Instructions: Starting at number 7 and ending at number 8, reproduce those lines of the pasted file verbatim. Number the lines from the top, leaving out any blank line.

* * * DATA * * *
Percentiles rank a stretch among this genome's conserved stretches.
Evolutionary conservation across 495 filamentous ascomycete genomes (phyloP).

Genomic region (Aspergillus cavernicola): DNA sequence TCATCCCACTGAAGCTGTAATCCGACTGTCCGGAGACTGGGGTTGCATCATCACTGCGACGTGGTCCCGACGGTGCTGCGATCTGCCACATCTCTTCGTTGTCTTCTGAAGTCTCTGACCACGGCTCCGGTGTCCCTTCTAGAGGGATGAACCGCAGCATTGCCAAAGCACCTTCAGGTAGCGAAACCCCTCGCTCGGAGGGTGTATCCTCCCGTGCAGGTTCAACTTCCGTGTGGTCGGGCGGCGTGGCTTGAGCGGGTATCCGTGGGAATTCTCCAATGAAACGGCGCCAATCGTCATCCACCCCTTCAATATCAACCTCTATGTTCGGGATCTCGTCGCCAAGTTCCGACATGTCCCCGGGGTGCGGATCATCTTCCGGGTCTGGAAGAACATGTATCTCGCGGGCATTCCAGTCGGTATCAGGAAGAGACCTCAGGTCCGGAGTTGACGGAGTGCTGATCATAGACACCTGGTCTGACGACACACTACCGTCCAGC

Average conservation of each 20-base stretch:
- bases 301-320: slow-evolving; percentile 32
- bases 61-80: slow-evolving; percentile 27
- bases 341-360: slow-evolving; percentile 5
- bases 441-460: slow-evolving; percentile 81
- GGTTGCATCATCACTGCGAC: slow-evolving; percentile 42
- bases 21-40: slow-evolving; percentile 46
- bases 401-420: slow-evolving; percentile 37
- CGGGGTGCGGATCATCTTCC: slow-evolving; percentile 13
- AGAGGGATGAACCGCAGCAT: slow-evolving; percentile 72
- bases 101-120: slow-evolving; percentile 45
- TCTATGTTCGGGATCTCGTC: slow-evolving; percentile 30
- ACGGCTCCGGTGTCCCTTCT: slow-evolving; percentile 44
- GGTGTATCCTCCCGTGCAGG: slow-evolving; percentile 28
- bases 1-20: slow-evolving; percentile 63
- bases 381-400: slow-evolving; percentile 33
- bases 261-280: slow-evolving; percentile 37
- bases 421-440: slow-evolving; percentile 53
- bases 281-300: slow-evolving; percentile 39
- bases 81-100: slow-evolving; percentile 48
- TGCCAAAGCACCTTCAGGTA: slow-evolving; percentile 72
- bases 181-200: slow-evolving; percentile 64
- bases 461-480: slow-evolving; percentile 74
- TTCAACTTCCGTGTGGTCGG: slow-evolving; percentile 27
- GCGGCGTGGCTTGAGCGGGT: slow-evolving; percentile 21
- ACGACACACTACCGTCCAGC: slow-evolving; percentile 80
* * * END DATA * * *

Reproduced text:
- bases 341-360: slow-evolving; percentile 5
- bases 441-460: slow-evolving; percentile 81